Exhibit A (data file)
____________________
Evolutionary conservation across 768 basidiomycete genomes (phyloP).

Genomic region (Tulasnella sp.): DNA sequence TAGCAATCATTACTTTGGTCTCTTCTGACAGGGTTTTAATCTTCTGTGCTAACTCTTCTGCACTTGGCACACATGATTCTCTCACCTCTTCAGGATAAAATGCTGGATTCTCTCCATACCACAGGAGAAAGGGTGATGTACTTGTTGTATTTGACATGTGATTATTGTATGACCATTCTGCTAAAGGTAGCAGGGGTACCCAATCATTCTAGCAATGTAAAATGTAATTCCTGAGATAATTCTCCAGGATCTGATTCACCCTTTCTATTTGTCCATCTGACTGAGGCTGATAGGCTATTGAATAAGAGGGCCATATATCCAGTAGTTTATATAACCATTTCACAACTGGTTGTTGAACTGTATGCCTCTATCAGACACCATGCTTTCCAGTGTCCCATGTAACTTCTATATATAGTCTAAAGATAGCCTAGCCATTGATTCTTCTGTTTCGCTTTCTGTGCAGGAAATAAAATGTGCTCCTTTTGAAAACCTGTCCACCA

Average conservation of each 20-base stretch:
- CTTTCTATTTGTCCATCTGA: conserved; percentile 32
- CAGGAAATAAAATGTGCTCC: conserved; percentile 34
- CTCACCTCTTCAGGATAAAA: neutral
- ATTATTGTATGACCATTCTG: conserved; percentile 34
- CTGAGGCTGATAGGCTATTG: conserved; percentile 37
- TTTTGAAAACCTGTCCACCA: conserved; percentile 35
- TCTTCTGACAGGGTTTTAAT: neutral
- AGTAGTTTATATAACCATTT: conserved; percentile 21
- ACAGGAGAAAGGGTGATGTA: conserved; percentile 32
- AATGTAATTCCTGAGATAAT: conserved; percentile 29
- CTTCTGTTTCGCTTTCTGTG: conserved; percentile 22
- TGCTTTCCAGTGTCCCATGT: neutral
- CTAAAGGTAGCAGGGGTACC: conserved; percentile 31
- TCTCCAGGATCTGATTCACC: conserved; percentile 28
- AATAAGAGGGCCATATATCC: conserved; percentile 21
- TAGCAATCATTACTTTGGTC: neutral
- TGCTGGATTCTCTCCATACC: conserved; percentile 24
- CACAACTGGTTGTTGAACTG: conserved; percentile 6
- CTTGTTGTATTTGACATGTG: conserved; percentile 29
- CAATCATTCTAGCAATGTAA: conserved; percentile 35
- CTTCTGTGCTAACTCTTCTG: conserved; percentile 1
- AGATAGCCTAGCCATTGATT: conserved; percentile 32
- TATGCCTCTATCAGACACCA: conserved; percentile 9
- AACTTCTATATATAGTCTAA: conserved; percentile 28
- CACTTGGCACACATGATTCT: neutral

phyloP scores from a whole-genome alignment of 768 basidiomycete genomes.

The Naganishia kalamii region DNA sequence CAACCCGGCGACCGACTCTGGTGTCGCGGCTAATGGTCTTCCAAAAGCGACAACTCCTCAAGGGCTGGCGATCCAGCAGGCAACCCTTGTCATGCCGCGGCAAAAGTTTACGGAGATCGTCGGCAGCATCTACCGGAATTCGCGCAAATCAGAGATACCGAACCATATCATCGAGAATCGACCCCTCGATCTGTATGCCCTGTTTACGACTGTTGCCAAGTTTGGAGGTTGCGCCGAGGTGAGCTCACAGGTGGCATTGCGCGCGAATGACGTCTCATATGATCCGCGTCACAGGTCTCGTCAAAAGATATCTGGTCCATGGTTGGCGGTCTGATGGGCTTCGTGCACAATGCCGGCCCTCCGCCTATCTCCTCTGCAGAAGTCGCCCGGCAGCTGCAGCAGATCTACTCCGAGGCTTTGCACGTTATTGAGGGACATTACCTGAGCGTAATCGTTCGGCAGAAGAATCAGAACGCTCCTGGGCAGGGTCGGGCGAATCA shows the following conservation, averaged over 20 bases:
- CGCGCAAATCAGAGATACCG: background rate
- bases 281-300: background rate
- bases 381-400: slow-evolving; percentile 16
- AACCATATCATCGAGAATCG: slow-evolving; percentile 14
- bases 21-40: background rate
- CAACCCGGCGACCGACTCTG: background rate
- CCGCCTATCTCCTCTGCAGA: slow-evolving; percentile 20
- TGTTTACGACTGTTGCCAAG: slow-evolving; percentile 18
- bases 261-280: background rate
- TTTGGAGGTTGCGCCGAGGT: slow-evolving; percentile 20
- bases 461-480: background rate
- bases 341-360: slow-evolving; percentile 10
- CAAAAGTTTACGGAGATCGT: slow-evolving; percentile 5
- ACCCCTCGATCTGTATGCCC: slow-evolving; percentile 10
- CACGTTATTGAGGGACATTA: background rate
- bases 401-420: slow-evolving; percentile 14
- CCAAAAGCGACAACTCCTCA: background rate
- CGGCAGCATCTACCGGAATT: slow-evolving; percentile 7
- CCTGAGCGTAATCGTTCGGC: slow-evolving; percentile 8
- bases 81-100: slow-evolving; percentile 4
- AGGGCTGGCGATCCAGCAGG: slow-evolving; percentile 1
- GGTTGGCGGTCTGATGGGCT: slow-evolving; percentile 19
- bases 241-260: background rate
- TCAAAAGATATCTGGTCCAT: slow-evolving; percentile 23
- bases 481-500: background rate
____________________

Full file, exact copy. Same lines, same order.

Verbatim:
Evolutionary conservation across 768 basidiomycete genomes (phyloP).

Genomic region (Tulasnella sp.): DNA sequence TAGCAATCATTACTTTGGTCTCTTCTGACAGGGTTTTAATCTTCTGTGCTAACTCTTCTGCACTTGGCACACATGATTCTCTCACCTCTTCAGGATAAAATGCTGGATTCTCTCCATACCACAGGAGAAAGGGTGATGTACTTGTTGTATTTGACATGTGATTATTGTATGACCATTCTGCTAAAGGTAGCAGGGGTACCCAATCATTCTAGCAATGTAAAATGTAATTCCTGAGATAATTCTCCAGGATCTGATTCACCCTTTCTATTTGTCCATCTGACTGAGGCTGATAGGCTATTGAATAAGAGGGCCATATATCCAGTAGTTTATATAACCATTTCACAACTGGTTGTTGAACTGTATGCCTCTATCAGACACCATGCTTTCCAGTGTCCCATGTAACTTCTATATATAGTCTAAAGATAGCCTAGCCATTGATTCTTCTGTTTCGCTTTCTGTGCAGGAAATAAAATGTGCTCCTTTTGAAAACCTGTCCACCA

Average conservation of each 20-base stretch:
- CTTTCTATTTGTCCATCTGA: conserved; percentile 32
- CAGGAAATAAAATGTGCTCC: conserved; percentile 34
- CTCACCTCTTCAGGATAAAA: neutral
- ATTATTGTATGACCATTCTG: conserved; percentile 34
- CTGAGGCTGATAGGCTATTG: conserved; percentile 37
- TTTTGAAAACCTGTCCACCA: conserved; percentile 35
- TCTTCTGACAGGGTTTTAAT: neutral
- AGTAGTTTATATAACCATTT: conserved; percentile 21
- ACAGGAGAAAGGGTGATGTA: conserved; percentile 32
- AATGTAATTCCTGAGATAAT: conserved; percentile 29
- CTTCTGTTTCGCTTTCTGTG: conserved; percentile 22
- TGCTTTCCAGTGTCCCATGT: neutral
- CTAAAGGTAGCAGGGGTACC: conserved; percentile 31
- TCTCCAGGATCTGATTCACC: conserved; percentile 28
- AATAAGAGGGCCATATATCC: conserved; percentile 21
- TAGCAATCATTACTTTGGTC: neutral
- TGCTGGATTCTCTCCATACC: conserved; percentile 24
- CACAACTGGTTGTTGAACTG: conserved; percentile 6
- CTTGTTGTATTTGACATGTG: conserved; percentile 29
- CAATCATTCTAGCAATGTAA: conserved; percentile 35
- CTTCTGTGCTAACTCTTCTG: conserved; percentile 1
- AGATAGCCTAGCCATTGATT: conserved; percentile 32
- TATGCCTCTATCAGACACCA: conserved; percentile 9
- AACTTCTATATATAGTCTAA: conserved; percentile 28
- CACTTGGCACACATGATTCT: neutral

phyloP scores from a whole-genome alignment of 768 basidiomycete genomes.

The Naganishia kalamii region DNA sequence CAACCCGGCGACCGACTCTGGTGTCGCGGCTAATGGTCTTCCAAAAGCGACAACTCCTCAAGGGCTGGCGATCCAGCAGGCAACCCTTGTCATGCCGCGGCAAAAGTTTACGGAGATCGTCGGCAGCATCTACCGGAATTCGCGCAAATCAGAGATACCGAACCATATCATCGAGAATCGACCCCTCGATCTGTATGCCCTGTTTACGACTGTTGCCAAGTTTGGAGGTTGCGCCGAGGTGAGCTCACAGGTGGCATTGCGCGCGAATGACGTCTCATATGATCCGCGTCACAGGTCTCGTCAAAAGATATCTGGTCCATGGTTGGCGGTCTGATGGGCTTCGTGCACAATGCCGGCCCTCCGCCTATCTCCTCTGCAGAAGTCGCCCGGCAGCTGCAGCAGATCTACTCCGAGGCTTTGCACGTTATTGAGGGACATTACCTGAGCGTAATCGTTCGGCAGAAGAATCAGAACGCTCCTGGGCAGGGTCGGGCGAATCA shows the following conservation, averaged over 20 bases:
- CGCGCAAATCAGAGATACCG: background rate
- bases 281-300: background rate
- bases 381-400: slow-evolving; percentile 16
- AACCATATCATCGAGAATCG: slow-evolving; percentile 14
- bases 21-40: background rate
- CAACCCGGCGACCGACTCTG: background rate
- CCGCCTATCTCCTCTGCAGA: slow-evolving; percentile 20
- TGTTTACGACTGTTGCCAAG: slow-evolving; percentile 18
- bases 261-280: background rate
- TTTGGAGGTTGCGCCGAGGT: slow-evolving; percentile 20
- bases 461-480: background rate
- bases 341-360: slow-evolving; percentile 10
- CAAAAGTTTACGGAGATCGT: slow-evolving; percentile 5
- ACCCCTCGATCTGTATGCCC: slow-evolving; percentile 10
- CACGTTATTGAGGGACATTA: background rate
- bases 401-420: slow-evolving; percentile 14
- CCAAAAGCGACAACTCCTCA: background rate
- CGGCAGCATCTACCGGAATT: slow-evolving; percentile 7
- CCTGAGCGTAATCGTTCGGC: slow-evolving; percentile 8
- bases 81-100: slow-evolving; percentile 4
- AGGGCTGGCGATCCAGCAGG: slow-evolving; percentile 1
- GGTTGGCGGTCTGATGGGCT: slow-evolving; percentile 19
- bases 241-260: background rate
- TCAAAAGATATCTGGTCCAT: slow-evolving; percentile 23
- bases 481-500: background rate